Sustainable coconut farming is transforming lives
Most of the world’s coconuts are grown in small, independent farms in the Philippines and Indonesia. The majority of coconut farmers are smallholders and tenants cultivating less than four hectares (about the same size as four sports pitches), in poor rural areas. This gives rise to multiple challenges: little or no economies of scale, lack of financing or training, and a rigid supply chain often dependent on middlemen. Farmers have few options to improve their livelihoods.
BASF invests in order to address these challenges and helping smallholder farmers to improve their livelihood through supporting a sustainable certified coconut oil supply chain. Together with its partners Cargill, Procter & Gamble (P&G), the Deutsche Gesellschaft für Internationale Zusammenarbeit (GIZ) GmbH and with the strong support of Rainforest Alliance and Philippine Coconut Authority, BASF supports the physical transformation of the markets towards sustainable supply chains and is committed to further promote the production of certified sustainable coconut oil.
Smallholder coconut farmers take part in trainings designed to increase the productivity of their farms – and with it, their incomes and economic self-sufficiency. The training on Good Agricultural Practices includes the right use of fertilizers, the principles of intercropping and replanting to improve long-term yields. Participants also learn farm management skills. Those who master these skills can then apply for further certification.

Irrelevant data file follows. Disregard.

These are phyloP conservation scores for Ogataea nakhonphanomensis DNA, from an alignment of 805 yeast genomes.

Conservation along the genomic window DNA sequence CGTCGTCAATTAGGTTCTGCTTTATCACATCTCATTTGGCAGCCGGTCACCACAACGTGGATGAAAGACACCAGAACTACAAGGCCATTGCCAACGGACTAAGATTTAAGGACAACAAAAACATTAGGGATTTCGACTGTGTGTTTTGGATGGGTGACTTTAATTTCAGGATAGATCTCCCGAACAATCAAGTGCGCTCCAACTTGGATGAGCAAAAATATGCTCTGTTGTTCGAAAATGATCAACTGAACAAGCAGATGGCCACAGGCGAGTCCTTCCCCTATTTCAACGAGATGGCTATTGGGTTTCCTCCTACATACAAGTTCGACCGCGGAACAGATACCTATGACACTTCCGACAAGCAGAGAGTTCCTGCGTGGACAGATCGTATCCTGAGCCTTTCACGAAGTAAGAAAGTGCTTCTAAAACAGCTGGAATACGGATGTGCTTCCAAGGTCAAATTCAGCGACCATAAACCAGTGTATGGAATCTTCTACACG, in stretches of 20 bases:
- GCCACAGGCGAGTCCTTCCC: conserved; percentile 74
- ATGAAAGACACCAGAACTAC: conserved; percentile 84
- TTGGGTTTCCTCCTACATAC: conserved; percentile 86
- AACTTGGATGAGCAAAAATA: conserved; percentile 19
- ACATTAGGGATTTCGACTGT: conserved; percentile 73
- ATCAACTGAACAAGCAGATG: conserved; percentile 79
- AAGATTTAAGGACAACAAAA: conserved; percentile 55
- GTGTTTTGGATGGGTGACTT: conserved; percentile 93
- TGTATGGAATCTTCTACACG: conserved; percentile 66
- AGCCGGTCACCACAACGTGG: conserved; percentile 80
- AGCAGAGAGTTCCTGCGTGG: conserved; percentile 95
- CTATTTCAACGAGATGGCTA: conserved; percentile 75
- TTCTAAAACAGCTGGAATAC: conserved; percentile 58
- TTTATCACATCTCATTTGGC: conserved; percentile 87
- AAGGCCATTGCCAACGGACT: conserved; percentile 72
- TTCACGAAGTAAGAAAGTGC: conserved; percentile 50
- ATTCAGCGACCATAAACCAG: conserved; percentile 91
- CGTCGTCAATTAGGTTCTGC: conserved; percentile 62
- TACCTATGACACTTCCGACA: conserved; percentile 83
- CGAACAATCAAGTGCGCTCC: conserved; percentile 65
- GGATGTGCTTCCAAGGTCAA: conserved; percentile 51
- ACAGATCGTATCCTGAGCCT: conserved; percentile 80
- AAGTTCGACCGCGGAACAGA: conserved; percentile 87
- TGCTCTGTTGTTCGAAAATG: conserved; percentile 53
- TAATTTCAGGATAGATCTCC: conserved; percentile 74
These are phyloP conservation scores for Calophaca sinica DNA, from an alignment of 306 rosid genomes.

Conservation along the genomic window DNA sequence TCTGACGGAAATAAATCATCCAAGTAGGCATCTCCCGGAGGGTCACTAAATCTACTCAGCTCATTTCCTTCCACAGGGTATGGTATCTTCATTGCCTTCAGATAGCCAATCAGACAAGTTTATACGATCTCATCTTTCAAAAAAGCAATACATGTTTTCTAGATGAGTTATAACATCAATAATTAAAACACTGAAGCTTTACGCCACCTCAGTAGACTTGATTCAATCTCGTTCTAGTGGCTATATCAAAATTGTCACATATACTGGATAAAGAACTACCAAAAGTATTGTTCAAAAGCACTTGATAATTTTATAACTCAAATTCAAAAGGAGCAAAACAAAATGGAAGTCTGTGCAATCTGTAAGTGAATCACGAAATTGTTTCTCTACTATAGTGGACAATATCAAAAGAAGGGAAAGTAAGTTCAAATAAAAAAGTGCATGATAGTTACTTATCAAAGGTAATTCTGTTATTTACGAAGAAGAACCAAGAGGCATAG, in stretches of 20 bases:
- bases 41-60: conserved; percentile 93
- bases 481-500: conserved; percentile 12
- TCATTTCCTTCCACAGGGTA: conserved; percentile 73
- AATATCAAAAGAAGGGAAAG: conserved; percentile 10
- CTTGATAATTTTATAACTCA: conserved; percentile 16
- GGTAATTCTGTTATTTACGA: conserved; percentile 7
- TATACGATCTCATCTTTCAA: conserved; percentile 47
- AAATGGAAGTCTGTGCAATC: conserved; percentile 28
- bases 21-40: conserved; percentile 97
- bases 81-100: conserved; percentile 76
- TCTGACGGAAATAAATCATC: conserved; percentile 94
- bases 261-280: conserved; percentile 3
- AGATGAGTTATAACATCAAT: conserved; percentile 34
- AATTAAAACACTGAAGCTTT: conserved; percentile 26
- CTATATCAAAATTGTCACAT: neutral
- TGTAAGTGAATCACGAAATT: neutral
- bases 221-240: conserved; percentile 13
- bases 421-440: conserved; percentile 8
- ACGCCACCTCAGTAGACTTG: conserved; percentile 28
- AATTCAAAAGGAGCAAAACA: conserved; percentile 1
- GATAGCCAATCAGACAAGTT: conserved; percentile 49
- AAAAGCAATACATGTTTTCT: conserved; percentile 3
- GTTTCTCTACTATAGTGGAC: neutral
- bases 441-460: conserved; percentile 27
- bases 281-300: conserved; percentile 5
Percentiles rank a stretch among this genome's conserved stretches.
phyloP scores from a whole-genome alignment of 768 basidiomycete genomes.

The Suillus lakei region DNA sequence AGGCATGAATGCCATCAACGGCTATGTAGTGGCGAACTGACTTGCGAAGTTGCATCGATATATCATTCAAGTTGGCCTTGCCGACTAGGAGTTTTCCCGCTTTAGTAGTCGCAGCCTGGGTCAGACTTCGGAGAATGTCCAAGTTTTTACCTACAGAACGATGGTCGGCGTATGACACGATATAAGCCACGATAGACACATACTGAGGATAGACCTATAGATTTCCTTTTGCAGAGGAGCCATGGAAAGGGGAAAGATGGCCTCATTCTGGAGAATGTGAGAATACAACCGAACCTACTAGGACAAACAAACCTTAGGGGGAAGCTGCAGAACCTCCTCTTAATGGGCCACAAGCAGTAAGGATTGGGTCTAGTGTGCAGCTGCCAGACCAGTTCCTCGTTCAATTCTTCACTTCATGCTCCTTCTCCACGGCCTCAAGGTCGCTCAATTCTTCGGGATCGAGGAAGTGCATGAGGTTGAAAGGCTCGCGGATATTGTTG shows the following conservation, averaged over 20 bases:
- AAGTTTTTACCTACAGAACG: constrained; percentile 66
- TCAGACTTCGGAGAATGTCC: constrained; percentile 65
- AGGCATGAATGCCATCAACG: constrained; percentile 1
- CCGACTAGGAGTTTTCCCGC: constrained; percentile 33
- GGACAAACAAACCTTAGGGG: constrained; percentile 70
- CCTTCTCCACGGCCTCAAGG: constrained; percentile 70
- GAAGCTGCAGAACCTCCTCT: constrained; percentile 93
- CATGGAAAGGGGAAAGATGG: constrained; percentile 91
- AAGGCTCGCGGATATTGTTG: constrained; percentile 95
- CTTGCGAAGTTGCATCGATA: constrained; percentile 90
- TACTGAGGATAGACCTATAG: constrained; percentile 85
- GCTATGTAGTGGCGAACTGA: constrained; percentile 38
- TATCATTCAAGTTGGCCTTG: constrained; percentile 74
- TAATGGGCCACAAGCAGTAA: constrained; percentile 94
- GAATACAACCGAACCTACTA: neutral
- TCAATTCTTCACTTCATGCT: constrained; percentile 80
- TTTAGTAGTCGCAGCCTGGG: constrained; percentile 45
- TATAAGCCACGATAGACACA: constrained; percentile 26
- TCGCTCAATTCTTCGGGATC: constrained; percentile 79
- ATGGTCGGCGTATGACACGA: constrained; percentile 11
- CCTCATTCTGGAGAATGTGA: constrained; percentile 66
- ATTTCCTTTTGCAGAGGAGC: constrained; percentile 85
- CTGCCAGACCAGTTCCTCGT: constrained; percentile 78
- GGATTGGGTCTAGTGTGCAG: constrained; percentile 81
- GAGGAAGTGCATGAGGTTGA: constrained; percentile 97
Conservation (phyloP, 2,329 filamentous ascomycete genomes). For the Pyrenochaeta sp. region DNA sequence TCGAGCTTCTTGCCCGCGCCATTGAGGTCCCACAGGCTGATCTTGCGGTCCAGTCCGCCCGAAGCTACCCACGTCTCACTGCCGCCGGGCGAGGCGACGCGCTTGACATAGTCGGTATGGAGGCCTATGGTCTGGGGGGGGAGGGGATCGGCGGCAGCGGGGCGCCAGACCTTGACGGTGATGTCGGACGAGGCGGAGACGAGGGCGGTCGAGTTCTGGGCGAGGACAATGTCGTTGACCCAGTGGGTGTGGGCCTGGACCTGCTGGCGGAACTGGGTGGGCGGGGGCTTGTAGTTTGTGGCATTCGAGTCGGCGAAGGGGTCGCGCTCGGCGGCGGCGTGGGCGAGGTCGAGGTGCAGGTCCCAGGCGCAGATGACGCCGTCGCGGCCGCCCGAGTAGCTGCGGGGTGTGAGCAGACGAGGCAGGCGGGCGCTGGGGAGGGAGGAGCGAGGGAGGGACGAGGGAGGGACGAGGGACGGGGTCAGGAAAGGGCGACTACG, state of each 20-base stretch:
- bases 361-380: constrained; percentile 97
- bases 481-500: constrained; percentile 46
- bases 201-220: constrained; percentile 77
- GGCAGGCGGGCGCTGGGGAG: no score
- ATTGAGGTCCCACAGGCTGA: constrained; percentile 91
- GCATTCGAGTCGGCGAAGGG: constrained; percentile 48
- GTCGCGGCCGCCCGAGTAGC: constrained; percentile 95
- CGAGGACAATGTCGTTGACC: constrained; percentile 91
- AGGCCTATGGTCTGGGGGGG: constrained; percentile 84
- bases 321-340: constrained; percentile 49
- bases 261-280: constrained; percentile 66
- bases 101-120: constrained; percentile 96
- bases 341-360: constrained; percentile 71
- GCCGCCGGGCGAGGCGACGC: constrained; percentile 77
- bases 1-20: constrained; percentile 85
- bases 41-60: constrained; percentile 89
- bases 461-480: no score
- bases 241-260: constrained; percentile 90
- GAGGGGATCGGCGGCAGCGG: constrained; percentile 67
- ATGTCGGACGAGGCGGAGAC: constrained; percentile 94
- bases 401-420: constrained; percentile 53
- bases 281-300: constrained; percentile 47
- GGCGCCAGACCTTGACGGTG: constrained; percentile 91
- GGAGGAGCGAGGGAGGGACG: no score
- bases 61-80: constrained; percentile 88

Cargill, which owns and operates copra-buying stations and crushing plants, is providing training to smallholder farmers and setting up the structures for certification. The crude and refined oil produced by Cargill is then further processed by BASF and P&G for ingredients in the home and personal care and in the nutrition and health markets.
Around 3,300 smallholder coconut farmers in the Philippines and Indonesia will benefit from the program, with around 800 farmers receiving additional training on the Sustainable Agricultural Network (SAN) standards in order to apply for Rainforest Alliance certification. Three hundred farmers have already achieved certification and produced the world’s first Rainforest Alliance CertifiedTM copra. Certified produce can command higher prices, providing farmers with a higher, more consistent income. The extra income has already started to transform lives of the coconut farmers.
“Through certification I earned additional income from premiums,” said Natividad Beligolo, a coconut farmer from Sarangani Province in the Philippines who completed the training and certification, “This is a big help to our family to sustain our everyday lives – more food on the plate and ensuring education to our children.”
Certification and improved supply chain transparency are crucial steps towards making coconut production more sustainable and responsible. This is increasingly important to manufacturers of health, personal and home care products.
“Collaboration and partnership have been stand-out features of this initiative. From smallholder farmers to large multi-nationals, including the public sector and standard setting organizations, everyone is dedicated to working together,” said Ina Boos, Sustainable Coconut Oil Project Manager at BASF. “We are showing that it is possible to specifically promote the production of sustainable certified coconut oil and help improve the living conditions of coconut farmers. BASF is proud to be a partner of this initiative. We know this is just the beginning of a journey, but the success of this project allows everyone involved to look to the future with optimism."